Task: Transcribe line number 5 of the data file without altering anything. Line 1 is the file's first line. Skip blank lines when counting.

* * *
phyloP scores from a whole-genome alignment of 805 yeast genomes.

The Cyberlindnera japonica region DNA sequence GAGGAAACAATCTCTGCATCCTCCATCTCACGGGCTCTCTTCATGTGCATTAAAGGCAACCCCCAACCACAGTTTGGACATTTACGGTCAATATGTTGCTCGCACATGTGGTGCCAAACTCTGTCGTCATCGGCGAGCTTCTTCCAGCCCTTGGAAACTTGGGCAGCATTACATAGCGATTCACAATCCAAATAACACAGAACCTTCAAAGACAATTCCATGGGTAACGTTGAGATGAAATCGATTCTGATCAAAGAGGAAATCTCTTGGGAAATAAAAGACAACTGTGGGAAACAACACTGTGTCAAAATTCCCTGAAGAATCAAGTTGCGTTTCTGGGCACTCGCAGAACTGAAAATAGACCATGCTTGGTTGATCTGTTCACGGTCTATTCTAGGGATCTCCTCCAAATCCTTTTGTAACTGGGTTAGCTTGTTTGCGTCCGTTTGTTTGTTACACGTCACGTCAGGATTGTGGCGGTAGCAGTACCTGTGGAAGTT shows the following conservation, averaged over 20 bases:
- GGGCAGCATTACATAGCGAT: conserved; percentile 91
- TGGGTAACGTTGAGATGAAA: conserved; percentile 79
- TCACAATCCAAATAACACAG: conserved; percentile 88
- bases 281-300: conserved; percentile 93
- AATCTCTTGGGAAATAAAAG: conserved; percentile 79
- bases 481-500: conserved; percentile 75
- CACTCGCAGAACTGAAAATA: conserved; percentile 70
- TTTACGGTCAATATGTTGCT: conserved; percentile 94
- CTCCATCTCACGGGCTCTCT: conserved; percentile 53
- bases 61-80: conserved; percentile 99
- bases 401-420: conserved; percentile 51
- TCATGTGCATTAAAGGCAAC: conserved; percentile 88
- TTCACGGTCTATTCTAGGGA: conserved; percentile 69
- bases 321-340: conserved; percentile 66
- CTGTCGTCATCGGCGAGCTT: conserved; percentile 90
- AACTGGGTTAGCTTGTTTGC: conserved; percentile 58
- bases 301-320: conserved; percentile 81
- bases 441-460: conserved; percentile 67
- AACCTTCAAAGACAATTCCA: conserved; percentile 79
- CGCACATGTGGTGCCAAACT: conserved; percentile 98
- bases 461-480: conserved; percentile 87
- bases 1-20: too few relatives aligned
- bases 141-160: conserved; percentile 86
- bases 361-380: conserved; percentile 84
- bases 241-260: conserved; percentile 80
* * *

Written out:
- TCACAATCCAAATAACACAG: conserved; percentile 88